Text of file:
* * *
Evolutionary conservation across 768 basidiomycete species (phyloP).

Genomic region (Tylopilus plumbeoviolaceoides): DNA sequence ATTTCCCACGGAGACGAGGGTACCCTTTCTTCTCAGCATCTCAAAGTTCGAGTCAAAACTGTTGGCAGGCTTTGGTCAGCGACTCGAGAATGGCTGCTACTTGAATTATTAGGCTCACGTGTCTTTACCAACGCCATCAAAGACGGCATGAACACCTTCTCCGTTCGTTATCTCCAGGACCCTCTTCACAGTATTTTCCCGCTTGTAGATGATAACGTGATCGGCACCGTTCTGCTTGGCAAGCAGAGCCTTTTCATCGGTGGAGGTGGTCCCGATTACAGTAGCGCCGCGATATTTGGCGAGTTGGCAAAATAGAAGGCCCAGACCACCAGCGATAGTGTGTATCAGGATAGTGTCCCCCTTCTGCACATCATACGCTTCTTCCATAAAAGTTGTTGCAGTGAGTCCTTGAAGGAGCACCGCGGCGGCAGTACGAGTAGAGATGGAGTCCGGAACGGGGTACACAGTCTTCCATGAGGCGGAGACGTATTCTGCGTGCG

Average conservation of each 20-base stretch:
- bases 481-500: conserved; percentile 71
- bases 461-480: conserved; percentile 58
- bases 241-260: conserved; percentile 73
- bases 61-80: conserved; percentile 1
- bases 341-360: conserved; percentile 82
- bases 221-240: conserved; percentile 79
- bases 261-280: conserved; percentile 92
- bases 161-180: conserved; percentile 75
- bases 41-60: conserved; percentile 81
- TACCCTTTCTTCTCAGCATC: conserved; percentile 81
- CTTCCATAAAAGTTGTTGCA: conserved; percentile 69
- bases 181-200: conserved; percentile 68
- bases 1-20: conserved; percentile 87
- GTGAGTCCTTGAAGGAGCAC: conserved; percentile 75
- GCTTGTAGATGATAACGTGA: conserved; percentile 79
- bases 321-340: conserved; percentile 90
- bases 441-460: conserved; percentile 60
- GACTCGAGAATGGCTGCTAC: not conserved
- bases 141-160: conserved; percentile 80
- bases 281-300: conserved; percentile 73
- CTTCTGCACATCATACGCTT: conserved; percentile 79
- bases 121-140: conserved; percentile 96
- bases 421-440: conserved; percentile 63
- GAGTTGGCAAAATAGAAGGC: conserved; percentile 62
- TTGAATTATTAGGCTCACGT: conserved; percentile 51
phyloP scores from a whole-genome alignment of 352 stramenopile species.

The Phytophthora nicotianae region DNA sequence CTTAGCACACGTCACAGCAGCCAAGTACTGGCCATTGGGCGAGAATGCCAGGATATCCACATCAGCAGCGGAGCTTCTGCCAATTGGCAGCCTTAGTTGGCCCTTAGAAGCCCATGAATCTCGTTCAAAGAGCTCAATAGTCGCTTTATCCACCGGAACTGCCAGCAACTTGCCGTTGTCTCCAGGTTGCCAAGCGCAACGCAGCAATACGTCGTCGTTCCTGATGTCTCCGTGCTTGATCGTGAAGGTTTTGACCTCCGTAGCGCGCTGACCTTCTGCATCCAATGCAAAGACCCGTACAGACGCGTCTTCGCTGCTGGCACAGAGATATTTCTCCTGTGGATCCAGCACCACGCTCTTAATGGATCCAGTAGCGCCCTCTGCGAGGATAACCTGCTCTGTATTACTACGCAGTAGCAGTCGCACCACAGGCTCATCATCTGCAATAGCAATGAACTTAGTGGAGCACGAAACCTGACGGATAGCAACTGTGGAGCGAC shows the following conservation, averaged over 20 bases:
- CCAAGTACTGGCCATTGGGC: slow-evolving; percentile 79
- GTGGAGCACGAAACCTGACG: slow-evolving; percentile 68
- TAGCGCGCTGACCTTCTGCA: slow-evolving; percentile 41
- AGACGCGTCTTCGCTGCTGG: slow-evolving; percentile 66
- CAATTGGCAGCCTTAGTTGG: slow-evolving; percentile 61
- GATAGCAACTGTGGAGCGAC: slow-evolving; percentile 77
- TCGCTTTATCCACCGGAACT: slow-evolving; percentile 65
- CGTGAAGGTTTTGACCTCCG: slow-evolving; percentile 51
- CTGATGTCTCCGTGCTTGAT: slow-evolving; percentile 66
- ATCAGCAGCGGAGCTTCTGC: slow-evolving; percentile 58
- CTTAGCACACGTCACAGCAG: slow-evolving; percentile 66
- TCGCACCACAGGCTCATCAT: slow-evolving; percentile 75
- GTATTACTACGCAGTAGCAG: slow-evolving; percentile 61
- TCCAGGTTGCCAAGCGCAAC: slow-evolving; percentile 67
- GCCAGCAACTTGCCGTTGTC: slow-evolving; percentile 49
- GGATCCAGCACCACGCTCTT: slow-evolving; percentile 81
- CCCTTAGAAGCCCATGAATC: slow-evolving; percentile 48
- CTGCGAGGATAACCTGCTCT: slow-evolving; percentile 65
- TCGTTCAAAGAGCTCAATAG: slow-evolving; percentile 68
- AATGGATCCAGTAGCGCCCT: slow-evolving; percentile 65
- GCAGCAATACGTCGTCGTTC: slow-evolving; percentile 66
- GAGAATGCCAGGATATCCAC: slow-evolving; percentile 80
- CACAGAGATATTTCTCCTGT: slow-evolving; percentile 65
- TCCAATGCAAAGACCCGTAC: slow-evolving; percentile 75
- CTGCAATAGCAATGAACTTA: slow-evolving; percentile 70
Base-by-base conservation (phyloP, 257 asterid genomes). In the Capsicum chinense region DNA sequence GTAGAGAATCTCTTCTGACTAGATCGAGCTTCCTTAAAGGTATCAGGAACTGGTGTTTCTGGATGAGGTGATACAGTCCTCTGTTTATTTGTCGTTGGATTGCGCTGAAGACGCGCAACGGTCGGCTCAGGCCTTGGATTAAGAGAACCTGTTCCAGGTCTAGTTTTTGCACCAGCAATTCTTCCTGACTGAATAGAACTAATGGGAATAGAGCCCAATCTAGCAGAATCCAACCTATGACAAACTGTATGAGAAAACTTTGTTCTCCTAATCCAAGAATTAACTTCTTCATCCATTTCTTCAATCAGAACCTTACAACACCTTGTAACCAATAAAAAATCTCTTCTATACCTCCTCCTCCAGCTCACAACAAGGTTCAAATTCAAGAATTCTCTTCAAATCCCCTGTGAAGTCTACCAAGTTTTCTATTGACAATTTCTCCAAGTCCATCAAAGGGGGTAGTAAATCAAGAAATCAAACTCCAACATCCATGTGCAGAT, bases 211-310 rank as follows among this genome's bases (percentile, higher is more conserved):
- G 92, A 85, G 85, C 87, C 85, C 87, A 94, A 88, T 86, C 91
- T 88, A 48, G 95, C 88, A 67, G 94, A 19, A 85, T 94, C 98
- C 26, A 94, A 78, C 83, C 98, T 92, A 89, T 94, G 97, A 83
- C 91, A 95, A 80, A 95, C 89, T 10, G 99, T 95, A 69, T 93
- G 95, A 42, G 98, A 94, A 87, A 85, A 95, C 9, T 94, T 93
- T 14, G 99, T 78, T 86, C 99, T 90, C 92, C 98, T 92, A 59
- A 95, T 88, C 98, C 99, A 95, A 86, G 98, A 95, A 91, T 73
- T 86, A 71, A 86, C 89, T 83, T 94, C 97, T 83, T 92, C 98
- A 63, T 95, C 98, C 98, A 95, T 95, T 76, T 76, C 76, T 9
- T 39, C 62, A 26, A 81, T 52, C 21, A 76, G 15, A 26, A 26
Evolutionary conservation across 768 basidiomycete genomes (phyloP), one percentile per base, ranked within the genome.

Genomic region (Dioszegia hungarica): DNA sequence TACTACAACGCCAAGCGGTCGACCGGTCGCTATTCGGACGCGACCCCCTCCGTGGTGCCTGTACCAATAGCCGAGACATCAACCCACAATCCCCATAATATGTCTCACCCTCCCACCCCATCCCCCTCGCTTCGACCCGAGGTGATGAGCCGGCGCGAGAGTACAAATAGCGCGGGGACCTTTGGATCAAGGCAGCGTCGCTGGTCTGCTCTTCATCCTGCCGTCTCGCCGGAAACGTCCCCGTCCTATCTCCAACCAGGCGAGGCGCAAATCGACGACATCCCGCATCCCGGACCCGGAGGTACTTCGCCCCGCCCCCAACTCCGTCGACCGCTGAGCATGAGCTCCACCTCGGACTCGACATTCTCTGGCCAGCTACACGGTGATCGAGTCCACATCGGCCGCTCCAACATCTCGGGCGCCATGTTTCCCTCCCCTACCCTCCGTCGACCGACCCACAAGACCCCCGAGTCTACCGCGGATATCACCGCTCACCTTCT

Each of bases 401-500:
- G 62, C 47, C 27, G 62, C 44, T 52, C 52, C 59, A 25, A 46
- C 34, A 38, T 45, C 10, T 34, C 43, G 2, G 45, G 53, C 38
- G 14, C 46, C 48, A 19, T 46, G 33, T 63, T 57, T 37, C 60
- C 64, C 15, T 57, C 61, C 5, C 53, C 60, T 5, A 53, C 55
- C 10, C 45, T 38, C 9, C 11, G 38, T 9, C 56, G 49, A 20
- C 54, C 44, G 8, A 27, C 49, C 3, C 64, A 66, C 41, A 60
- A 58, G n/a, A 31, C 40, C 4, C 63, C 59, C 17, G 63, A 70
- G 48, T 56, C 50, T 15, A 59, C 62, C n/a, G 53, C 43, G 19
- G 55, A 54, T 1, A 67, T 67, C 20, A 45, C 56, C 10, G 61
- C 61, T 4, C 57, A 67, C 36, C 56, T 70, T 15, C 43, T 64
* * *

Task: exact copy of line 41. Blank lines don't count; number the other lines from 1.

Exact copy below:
- CTTAGCACACGTCACAGCAG: slow-evolving; percentile 66